Can illegal raves be policed effectively? Professor Stuart Lister discusses in 'Wired' article

Professor Lister, Professor of Policing and Criminal Justice in the School of Law, comments upon the complex nature of policing illegal raves in recent 'Wired' article.

Illegal raves have become increasingly common in the UK as coronavirus lockdown measures ease, and there are various reasons why policing these events proves challenging for police forces. Professor Lister explains “these events can be very difficult to prevent, as information about their precise time and location can now be shared almost instantaneously among large numbers of people and very shortly before an event is due to take place. This means it can be very difficult for the police to gain intelligence upstream of events and to prevent them from happening”.

The article acknowledges that while the police have invested money into monitoring social media, intelligence gathering tends to be restricted to high-harm areas such as counterterrorism or serious organised crime groups.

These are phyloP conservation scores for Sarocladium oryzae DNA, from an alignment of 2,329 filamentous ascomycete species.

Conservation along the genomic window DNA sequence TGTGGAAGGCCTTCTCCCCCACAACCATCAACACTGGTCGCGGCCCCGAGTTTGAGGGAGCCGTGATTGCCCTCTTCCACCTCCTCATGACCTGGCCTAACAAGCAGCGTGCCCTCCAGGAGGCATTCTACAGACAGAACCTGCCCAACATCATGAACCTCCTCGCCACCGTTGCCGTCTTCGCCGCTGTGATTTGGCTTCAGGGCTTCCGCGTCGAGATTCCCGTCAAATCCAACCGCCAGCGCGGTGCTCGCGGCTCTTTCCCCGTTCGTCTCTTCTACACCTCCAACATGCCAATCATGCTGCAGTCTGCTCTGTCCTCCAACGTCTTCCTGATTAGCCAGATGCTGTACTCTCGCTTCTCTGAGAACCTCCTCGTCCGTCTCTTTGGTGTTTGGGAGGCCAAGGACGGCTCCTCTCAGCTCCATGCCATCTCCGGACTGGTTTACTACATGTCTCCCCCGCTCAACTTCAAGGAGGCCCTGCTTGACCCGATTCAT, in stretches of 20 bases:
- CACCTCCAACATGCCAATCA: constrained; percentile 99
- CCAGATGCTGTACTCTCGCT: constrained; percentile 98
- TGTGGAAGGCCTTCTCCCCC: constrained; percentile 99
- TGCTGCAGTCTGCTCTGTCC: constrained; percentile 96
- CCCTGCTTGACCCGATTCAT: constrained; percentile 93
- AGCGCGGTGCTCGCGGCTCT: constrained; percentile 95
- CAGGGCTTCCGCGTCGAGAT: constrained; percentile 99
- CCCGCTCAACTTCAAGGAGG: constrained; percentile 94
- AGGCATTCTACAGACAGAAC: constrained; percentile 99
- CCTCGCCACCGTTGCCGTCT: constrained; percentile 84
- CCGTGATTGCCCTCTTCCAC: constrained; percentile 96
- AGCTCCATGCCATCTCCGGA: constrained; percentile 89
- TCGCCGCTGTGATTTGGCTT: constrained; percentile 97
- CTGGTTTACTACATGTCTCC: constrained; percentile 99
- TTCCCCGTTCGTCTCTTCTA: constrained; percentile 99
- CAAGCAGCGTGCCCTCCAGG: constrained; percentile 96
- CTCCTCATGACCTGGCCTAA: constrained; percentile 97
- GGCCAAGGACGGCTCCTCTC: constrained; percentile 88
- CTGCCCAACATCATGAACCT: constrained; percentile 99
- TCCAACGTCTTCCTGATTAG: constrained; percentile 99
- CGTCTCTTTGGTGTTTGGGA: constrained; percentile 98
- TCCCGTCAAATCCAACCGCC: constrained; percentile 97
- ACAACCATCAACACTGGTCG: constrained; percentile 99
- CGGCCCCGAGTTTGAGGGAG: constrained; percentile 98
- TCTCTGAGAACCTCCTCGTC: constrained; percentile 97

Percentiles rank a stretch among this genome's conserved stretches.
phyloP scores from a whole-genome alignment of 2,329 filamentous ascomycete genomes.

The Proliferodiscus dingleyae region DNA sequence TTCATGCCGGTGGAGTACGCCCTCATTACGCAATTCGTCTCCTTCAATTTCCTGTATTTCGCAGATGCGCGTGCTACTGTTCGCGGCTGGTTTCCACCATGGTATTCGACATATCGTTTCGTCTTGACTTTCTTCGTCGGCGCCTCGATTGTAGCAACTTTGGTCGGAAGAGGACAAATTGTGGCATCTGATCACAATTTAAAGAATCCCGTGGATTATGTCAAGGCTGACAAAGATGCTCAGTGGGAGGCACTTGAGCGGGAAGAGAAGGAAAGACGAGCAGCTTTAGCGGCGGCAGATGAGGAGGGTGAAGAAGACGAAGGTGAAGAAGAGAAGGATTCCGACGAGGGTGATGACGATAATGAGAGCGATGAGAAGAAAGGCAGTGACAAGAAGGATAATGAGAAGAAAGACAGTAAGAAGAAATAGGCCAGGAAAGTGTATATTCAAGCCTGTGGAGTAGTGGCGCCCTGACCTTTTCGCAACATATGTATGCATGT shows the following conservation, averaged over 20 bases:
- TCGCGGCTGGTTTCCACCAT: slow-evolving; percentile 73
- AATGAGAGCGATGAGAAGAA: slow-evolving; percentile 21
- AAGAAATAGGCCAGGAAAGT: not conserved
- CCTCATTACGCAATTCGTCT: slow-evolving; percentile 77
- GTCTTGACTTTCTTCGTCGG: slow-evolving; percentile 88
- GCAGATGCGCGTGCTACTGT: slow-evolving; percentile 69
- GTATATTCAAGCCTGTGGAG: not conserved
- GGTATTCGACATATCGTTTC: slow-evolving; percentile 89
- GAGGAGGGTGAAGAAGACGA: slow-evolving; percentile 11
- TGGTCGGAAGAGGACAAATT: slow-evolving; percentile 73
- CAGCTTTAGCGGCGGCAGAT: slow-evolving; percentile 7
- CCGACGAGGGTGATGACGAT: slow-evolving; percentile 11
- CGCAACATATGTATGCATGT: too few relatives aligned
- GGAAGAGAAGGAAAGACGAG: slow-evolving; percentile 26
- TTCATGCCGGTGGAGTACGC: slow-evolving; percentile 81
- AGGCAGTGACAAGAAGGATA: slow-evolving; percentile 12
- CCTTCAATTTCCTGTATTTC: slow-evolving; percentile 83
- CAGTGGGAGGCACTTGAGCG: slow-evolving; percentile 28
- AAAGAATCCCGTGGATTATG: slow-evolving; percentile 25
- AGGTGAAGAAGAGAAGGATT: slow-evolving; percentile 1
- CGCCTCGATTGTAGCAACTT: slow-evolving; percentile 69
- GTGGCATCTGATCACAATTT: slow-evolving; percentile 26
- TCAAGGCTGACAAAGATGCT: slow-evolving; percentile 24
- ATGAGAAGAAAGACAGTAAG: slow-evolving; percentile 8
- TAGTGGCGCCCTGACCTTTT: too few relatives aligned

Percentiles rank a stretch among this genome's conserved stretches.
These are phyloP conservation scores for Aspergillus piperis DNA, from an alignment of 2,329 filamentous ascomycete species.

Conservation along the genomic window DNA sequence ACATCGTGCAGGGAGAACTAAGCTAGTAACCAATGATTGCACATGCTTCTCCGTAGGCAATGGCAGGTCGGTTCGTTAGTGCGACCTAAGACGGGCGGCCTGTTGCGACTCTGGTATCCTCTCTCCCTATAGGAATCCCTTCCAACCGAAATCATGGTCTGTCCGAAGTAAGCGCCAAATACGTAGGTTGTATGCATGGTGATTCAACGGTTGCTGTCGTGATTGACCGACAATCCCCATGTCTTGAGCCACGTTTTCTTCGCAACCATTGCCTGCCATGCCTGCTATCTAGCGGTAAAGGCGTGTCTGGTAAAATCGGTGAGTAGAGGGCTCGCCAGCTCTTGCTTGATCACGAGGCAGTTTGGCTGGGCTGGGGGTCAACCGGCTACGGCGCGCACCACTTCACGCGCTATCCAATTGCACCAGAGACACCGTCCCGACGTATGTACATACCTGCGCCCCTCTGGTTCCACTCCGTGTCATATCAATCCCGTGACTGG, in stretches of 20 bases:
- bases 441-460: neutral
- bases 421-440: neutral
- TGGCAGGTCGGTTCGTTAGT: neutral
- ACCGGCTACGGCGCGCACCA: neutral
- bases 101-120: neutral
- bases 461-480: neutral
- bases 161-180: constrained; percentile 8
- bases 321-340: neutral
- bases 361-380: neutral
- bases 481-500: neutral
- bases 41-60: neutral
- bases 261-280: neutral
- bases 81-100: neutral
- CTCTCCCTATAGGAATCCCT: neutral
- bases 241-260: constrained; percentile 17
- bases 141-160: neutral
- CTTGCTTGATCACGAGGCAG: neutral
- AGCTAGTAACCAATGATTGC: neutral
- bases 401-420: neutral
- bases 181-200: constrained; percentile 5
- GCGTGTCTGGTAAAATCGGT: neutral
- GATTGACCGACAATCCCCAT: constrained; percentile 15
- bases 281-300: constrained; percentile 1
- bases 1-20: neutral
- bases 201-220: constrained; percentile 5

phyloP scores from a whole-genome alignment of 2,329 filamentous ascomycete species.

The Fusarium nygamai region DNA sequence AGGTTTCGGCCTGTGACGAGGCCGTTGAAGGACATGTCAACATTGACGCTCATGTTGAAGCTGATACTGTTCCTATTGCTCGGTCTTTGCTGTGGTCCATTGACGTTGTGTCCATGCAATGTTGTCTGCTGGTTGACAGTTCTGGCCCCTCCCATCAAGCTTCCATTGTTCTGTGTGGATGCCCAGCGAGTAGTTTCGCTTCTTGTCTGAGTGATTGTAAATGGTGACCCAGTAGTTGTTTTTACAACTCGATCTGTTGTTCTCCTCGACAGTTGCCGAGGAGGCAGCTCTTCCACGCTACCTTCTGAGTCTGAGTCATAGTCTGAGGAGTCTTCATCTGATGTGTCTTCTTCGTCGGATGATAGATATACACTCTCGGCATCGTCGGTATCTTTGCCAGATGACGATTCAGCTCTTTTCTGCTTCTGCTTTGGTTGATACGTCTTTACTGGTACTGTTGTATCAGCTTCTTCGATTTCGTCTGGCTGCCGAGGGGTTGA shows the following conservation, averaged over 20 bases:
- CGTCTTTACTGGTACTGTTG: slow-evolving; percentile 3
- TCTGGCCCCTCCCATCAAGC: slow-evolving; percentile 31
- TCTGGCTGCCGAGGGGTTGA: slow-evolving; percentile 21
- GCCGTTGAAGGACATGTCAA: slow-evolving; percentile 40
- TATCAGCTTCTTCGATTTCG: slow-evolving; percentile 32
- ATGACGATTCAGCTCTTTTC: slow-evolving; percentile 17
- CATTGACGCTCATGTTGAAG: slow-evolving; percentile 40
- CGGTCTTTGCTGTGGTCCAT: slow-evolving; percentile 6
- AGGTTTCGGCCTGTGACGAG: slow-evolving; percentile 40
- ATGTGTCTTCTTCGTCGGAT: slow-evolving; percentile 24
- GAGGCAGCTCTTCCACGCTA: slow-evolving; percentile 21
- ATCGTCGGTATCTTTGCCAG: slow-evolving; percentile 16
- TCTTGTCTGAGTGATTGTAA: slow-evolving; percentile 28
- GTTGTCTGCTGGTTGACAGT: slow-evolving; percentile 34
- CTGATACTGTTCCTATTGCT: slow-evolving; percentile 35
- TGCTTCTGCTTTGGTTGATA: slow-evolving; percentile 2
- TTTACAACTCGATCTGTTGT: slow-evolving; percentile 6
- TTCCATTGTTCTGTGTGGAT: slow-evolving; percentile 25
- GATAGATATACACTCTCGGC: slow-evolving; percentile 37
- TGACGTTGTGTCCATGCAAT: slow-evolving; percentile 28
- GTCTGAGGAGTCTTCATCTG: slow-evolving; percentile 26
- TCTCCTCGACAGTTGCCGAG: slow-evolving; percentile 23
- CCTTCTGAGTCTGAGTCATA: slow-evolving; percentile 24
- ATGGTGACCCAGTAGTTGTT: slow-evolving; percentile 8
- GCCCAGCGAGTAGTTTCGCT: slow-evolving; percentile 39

In an attempt to prevent similar events from occurring, police have appealed to parents to pass on information to the authorities about future raves. In the past police have resorted to setting up roadblocks on the roads surrounding the site of the rave. Professor Lister says “this can be effective for preventing access to a site via the road, but this doesn’t account for those accessing the rave by foot”.

Professor Lister goes onto explain that “once those raves are up and running, when there are potentially thousands of people in attendance, those parties can be incredibly difficult to shut down”.

Read the full ‘Wired’ article.